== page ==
Chemical engineering

Chemical engineering is the branch of engineering that deals with the application of physical science (e.g. chemistry and physics), with mathematics, to the process of converting raw materialschemicals into more useful or valuable forms. In addition to producing useful materials, chemical engineering is also concerned with pioneering valuable new materials and techniques, an important form of research and development. A person employed in this field is called a chemical engineer. or

Chemical engineering largely involves the design and maintenance of chemical processes for large-scale manufacture. Chemical engineers in this branch are usually employed under the title of process engineer.

History of chemical engineering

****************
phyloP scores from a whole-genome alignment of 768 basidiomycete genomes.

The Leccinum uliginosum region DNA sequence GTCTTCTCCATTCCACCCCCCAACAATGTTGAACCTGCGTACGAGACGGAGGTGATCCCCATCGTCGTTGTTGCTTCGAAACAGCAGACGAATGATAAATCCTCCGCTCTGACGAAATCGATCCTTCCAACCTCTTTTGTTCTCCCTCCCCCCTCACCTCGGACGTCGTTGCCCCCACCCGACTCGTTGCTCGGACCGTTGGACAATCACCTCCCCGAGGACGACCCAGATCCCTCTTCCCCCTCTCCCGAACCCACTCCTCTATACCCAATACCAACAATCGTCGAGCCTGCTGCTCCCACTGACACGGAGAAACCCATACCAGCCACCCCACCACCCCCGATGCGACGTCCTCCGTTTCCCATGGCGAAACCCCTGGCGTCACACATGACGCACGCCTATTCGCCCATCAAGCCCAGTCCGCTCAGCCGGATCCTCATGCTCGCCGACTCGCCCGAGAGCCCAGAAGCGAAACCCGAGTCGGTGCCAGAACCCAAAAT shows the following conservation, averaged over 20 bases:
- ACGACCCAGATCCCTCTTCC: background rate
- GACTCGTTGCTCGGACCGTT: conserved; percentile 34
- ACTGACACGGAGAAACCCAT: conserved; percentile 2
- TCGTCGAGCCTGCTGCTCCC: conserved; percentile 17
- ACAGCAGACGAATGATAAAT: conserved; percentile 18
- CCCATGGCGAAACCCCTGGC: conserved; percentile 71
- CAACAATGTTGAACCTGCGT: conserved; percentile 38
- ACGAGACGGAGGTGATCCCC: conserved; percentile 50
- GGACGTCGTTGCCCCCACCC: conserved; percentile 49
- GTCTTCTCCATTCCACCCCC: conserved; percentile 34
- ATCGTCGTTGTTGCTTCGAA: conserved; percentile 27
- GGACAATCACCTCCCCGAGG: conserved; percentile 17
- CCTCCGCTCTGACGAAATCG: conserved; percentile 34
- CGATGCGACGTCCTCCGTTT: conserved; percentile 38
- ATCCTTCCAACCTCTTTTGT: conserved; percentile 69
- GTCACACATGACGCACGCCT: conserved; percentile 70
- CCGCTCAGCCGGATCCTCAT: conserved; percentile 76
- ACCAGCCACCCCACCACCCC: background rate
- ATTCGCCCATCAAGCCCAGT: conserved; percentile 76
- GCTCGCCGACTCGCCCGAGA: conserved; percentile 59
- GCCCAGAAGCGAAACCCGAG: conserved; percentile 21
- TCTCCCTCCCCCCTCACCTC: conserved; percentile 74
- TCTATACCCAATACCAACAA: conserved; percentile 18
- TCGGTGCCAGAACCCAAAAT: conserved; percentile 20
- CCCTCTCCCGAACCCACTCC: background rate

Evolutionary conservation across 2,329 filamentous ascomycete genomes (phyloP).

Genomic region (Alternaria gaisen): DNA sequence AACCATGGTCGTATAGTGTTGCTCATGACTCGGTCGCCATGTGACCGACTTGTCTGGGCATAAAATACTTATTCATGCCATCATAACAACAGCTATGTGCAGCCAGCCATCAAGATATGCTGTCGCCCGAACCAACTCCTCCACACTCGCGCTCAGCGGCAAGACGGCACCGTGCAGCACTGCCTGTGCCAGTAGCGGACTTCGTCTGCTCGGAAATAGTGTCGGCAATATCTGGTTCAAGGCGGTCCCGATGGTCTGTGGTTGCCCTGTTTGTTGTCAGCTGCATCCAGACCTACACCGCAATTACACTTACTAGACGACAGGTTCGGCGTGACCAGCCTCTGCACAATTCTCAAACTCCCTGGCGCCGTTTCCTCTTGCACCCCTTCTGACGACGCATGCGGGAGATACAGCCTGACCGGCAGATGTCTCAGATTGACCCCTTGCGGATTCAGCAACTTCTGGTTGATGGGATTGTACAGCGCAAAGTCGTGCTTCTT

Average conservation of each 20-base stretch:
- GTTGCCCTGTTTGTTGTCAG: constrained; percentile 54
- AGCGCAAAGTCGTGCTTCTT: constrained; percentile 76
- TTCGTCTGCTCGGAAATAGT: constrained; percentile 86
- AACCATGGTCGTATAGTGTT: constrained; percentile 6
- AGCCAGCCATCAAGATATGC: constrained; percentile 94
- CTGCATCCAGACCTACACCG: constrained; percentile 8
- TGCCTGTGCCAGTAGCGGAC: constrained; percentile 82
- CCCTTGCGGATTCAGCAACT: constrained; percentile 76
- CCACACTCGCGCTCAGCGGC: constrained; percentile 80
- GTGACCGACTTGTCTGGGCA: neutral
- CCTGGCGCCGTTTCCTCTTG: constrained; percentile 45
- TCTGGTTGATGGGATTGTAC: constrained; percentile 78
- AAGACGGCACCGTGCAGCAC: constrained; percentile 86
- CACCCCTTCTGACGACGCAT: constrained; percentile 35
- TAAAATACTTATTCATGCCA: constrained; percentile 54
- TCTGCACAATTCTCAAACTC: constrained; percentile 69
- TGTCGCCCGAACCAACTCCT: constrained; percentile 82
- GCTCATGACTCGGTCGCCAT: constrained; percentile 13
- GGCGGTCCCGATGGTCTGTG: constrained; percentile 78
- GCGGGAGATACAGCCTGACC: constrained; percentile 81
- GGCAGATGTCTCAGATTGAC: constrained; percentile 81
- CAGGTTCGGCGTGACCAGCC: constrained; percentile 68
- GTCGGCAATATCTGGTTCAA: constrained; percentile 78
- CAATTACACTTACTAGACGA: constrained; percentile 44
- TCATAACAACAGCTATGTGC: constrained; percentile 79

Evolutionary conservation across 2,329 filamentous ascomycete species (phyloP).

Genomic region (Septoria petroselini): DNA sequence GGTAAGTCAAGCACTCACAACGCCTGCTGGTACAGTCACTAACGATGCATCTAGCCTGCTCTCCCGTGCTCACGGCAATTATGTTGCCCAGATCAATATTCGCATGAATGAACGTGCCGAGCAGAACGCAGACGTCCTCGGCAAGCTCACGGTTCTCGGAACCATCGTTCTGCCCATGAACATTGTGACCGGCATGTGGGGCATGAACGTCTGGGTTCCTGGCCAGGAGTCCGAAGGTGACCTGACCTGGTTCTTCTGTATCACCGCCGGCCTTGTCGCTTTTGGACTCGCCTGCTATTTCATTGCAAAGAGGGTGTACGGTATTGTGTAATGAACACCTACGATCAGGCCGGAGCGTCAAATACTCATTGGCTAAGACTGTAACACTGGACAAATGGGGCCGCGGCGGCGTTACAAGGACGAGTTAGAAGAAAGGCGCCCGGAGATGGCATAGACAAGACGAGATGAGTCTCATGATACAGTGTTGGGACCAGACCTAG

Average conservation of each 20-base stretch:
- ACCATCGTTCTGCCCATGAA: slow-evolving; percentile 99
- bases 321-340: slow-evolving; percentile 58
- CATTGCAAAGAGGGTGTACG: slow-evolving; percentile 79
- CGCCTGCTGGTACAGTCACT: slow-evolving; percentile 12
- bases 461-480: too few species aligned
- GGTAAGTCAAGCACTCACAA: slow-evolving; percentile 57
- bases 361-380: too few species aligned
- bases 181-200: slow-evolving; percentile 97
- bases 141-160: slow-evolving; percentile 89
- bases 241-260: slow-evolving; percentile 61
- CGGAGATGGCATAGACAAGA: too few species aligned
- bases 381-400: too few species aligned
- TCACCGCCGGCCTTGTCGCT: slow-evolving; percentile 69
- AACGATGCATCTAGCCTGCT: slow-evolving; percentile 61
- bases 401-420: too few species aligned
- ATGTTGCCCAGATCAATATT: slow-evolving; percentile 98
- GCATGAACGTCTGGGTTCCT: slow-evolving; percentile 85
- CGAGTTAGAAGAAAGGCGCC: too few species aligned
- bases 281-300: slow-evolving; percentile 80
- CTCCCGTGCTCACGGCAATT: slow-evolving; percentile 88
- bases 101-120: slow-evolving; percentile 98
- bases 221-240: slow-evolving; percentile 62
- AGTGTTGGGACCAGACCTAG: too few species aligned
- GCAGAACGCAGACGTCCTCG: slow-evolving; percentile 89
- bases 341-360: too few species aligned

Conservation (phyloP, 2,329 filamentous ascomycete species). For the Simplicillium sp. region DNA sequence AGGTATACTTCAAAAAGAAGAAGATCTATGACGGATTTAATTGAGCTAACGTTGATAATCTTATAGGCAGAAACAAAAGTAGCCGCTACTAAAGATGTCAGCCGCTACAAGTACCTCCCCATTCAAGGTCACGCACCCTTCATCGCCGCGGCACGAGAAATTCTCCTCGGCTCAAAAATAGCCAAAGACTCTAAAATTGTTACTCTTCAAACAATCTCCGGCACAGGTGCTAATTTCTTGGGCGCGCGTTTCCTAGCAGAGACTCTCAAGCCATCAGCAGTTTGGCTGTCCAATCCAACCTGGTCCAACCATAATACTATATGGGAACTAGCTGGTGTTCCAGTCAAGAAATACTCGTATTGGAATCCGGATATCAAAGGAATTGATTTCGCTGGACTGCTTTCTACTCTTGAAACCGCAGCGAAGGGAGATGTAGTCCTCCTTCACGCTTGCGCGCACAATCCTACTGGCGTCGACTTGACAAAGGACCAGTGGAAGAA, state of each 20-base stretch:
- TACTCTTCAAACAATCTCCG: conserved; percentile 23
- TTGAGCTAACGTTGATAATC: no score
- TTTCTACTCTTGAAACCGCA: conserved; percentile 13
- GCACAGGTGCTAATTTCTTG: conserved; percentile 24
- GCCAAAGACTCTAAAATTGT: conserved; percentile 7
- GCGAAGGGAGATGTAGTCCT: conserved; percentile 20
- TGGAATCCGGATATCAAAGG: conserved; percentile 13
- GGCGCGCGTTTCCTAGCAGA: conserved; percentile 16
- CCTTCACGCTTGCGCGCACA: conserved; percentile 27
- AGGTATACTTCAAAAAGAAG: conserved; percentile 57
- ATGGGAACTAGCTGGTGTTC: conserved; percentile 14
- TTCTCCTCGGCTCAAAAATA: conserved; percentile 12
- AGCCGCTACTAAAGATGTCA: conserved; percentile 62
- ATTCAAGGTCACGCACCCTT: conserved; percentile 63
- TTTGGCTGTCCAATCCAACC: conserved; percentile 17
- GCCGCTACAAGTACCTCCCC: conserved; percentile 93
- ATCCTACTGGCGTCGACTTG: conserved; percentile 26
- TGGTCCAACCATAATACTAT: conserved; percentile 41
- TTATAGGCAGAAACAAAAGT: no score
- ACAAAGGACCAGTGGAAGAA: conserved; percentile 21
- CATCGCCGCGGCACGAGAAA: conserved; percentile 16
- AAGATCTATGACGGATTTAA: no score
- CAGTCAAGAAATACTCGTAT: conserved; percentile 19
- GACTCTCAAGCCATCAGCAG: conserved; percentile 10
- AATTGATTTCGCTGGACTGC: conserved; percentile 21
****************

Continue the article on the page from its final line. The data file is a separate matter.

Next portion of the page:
In 1824, French physicist Sadi Carnot, in his “On the Motive Power of Fire”, was the first to study the thermodynamics of combustion reactions in steam engines. In the 1850s, German physicist Rudolf Clausius began to apply the principles developed by Carnot to chemicals systems at the atomic to molecular scale.[1] During the years 1873 to 1876 at Yale University, American mathematical physicist Josiah Willard Gibbs, the first to be awarded a Ph.D. in engineering in the U.S., in a series of three papers, developed a mathematical-based, graphical methodology, for the study of chemical systems using the thermodynamics of Clausius. In 1882, German physicist Hermann von Helmholtz, published a founding thermodynamics paper, similar to Gibbs, but with more of an electro-chemical basis, in which he showed that measure of chemical affinity, i.e. the “force” of chemical reactions, is determined by the measure of the free energy of the reaction process. Following these early developments, the new science of chemical engineering began to develop. The following timeline shows some of the key steps in the development of the science of chemical engineering:[2]

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